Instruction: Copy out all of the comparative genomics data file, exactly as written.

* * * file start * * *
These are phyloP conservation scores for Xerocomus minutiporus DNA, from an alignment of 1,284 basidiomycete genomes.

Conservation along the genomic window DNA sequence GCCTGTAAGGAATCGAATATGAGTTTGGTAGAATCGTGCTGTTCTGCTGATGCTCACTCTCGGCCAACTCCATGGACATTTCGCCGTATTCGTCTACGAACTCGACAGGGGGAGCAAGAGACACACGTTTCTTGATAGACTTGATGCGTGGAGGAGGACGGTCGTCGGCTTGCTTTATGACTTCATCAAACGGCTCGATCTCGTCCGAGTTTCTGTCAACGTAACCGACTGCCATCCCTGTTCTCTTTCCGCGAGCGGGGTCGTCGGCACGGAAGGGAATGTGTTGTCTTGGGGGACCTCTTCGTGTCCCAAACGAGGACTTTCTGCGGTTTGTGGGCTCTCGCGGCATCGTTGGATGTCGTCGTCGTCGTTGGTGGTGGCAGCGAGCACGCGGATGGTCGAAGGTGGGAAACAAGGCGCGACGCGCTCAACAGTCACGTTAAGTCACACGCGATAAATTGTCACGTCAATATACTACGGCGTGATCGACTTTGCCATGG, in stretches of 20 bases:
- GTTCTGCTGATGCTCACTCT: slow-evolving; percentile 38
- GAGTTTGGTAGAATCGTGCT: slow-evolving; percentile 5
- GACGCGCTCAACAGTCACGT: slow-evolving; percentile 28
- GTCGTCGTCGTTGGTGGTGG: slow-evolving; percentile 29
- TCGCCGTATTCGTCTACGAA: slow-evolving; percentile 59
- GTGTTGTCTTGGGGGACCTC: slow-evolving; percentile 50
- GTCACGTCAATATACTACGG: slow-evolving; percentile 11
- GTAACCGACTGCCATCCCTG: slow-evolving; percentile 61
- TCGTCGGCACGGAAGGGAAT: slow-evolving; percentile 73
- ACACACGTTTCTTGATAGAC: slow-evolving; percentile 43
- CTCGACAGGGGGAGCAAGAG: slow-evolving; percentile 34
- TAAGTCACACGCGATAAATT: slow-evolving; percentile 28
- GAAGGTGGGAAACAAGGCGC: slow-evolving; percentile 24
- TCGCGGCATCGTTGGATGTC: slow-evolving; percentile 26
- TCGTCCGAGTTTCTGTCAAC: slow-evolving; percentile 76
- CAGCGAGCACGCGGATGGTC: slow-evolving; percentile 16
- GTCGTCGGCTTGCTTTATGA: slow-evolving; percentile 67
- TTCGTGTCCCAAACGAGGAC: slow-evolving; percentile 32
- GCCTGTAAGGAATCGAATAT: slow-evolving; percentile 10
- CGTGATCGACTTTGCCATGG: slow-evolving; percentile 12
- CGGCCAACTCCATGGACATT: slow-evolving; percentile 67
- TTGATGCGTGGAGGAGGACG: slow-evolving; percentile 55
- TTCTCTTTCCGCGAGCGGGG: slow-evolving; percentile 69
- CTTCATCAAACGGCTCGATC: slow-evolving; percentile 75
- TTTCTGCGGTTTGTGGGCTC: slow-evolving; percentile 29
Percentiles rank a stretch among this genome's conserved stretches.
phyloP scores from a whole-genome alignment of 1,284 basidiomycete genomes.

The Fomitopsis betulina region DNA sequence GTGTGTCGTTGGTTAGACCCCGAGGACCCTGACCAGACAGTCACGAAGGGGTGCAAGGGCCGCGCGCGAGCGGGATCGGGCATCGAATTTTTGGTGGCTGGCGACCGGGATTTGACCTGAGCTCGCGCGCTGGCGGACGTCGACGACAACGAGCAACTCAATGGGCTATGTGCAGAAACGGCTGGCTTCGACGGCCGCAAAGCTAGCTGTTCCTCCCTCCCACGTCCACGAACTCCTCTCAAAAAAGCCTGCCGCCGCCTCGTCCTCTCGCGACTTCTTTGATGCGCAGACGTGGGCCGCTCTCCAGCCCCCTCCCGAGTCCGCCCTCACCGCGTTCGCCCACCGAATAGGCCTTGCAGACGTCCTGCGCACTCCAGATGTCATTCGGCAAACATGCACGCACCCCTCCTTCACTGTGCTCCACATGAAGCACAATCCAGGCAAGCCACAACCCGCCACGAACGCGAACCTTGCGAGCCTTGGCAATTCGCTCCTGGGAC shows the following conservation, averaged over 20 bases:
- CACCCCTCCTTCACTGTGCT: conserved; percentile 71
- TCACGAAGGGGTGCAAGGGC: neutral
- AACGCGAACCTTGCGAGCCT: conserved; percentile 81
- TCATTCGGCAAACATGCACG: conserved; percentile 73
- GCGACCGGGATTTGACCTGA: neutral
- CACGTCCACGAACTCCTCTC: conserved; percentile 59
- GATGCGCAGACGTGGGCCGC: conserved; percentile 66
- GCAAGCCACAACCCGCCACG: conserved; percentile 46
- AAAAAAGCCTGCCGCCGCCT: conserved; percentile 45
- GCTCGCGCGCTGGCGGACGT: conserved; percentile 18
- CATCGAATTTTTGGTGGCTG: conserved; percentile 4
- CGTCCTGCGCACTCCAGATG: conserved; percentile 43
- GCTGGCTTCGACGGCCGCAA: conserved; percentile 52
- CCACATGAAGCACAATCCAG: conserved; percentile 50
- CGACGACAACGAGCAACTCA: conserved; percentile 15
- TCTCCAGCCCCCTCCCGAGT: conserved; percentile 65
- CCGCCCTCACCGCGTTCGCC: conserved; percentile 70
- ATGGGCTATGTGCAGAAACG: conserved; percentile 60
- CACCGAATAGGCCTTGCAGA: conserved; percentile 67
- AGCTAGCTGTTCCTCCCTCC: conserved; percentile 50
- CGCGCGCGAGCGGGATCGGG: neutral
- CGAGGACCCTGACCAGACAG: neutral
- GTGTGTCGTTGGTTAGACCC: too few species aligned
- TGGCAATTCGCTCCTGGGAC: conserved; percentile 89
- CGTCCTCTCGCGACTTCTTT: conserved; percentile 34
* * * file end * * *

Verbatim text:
These are phyloP conservation scores for Xerocomus minutiporus DNA, from an alignment of 1,284 basidiomycete genomes.

Conservation along the genomic window DNA sequence GCCTGTAAGGAATCGAATATGAGTTTGGTAGAATCGTGCTGTTCTGCTGATGCTCACTCTCGGCCAACTCCATGGACATTTCGCCGTATTCGTCTACGAACTCGACAGGGGGAGCAAGAGACACACGTTTCTTGATAGACTTGATGCGTGGAGGAGGACGGTCGTCGGCTTGCTTTATGACTTCATCAAACGGCTCGATCTCGTCCGAGTTTCTGTCAACGTAACCGACTGCCATCCCTGTTCTCTTTCCGCGAGCGGGGTCGTCGGCACGGAAGGGAATGTGTTGTCTTGGGGGACCTCTTCGTGTCCCAAACGAGGACTTTCTGCGGTTTGTGGGCTCTCGCGGCATCGTTGGATGTCGTCGTCGTCGTTGGTGGTGGCAGCGAGCACGCGGATGGTCGAAGGTGGGAAACAAGGCGCGACGCGCTCAACAGTCACGTTAAGTCACACGCGATAAATTGTCACGTCAATATACTACGGCGTGATCGACTTTGCCATGG, in stretches of 20 bases:
- GTTCTGCTGATGCTCACTCT: slow-evolving; percentile 38
- GAGTTTGGTAGAATCGTGCT: slow-evolving; percentile 5
- GACGCGCTCAACAGTCACGT: slow-evolving; percentile 28
- GTCGTCGTCGTTGGTGGTGG: slow-evolving; percentile 29
- TCGCCGTATTCGTCTACGAA: slow-evolving; percentile 59
- GTGTTGTCTTGGGGGACCTC: slow-evolving; percentile 50
- GTCACGTCAATATACTACGG: slow-evolving; percentile 11
- GTAACCGACTGCCATCCCTG: slow-evolving; percentile 61
- TCGTCGGCACGGAAGGGAAT: slow-evolving; percentile 73
- ACACACGTTTCTTGATAGAC: slow-evolving; percentile 43
- CTCGACAGGGGGAGCAAGAG: slow-evolving; percentile 34
- TAAGTCACACGCGATAAATT: slow-evolving; percentile 28
- GAAGGTGGGAAACAAGGCGC: slow-evolving; percentile 24
- TCGCGGCATCGTTGGATGTC: slow-evolving; percentile 26
- TCGTCCGAGTTTCTGTCAAC: slow-evolving; percentile 76
- CAGCGAGCACGCGGATGGTC: slow-evolving; percentile 16
- GTCGTCGGCTTGCTTTATGA: slow-evolving; percentile 67
- TTCGTGTCCCAAACGAGGAC: slow-evolving; percentile 32
- GCCTGTAAGGAATCGAATAT: slow-evolving; percentile 10
- CGTGATCGACTTTGCCATGG: slow-evolving; percentile 12
- CGGCCAACTCCATGGACATT: slow-evolving; percentile 67
- TTGATGCGTGGAGGAGGACG: slow-evolving; percentile 55
- TTCTCTTTCCGCGAGCGGGG: slow-evolving; percentile 69
- CTTCATCAAACGGCTCGATC: slow-evolving; percentile 75
- TTTCTGCGGTTTGTGGGCTC: slow-evolving; percentile 29
Percentiles rank a stretch among this genome's conserved stretches.
phyloP scores from a whole-genome alignment of 1,284 basidiomycete genomes.

The Fomitopsis betulina region DNA sequence GTGTGTCGTTGGTTAGACCCCGAGGACCCTGACCAGACAGTCACGAAGGGGTGCAAGGGCCGCGCGCGAGCGGGATCGGGCATCGAATTTTTGGTGGCTGGCGACCGGGATTTGACCTGAGCTCGCGCGCTGGCGGACGTCGACGACAACGAGCAACTCAATGGGCTATGTGCAGAAACGGCTGGCTTCGACGGCCGCAAAGCTAGCTGTTCCTCCCTCCCACGTCCACGAACTCCTCTCAAAAAAGCCTGCCGCCGCCTCGTCCTCTCGCGACTTCTTTGATGCGCAGACGTGGGCCGCTCTCCAGCCCCCTCCCGAGTCCGCCCTCACCGCGTTCGCCCACCGAATAGGCCTTGCAGACGTCCTGCGCACTCCAGATGTCATTCGGCAAACATGCACGCACCCCTCCTTCACTGTGCTCCACATGAAGCACAATCCAGGCAAGCCACAACCCGCCACGAACGCGAACCTTGCGAGCCTTGGCAATTCGCTCCTGGGAC shows the following conservation, averaged over 20 bases:
- CACCCCTCCTTCACTGTGCT: conserved; percentile 71
- TCACGAAGGGGTGCAAGGGC: neutral
- AACGCGAACCTTGCGAGCCT: conserved; percentile 81
- TCATTCGGCAAACATGCACG: conserved; percentile 73
- GCGACCGGGATTTGACCTGA: neutral
- CACGTCCACGAACTCCTCTC: conserved; percentile 59
- GATGCGCAGACGTGGGCCGC: conserved; percentile 66
- GCAAGCCACAACCCGCCACG: conserved; percentile 46
- AAAAAAGCCTGCCGCCGCCT: conserved; percentile 45
- GCTCGCGCGCTGGCGGACGT: conserved; percentile 18
- CATCGAATTTTTGGTGGCTG: conserved; percentile 4
- CGTCCTGCGCACTCCAGATG: conserved; percentile 43
- GCTGGCTTCGACGGCCGCAA: conserved; percentile 52
- CCACATGAAGCACAATCCAG: conserved; percentile 50
- CGACGACAACGAGCAACTCA: conserved; percentile 15
- TCTCCAGCCCCCTCCCGAGT: conserved; percentile 65
- CCGCCCTCACCGCGTTCGCC: conserved; percentile 70
- ATGGGCTATGTGCAGAAACG: conserved; percentile 60
- CACCGAATAGGCCTTGCAGA: conserved; percentile 67
- AGCTAGCTGTTCCTCCCTCC: conserved; percentile 50
- CGCGCGCGAGCGGGATCGGG: neutral
- CGAGGACCCTGACCAGACAG: neutral
- GTGTGTCGTTGGTTAGACCC: too few species aligned
- TGGCAATTCGCTCCTGGGAC: conserved; percentile 89
- CGTCCTCTCGCGACTTCTTT: conserved; percentile 34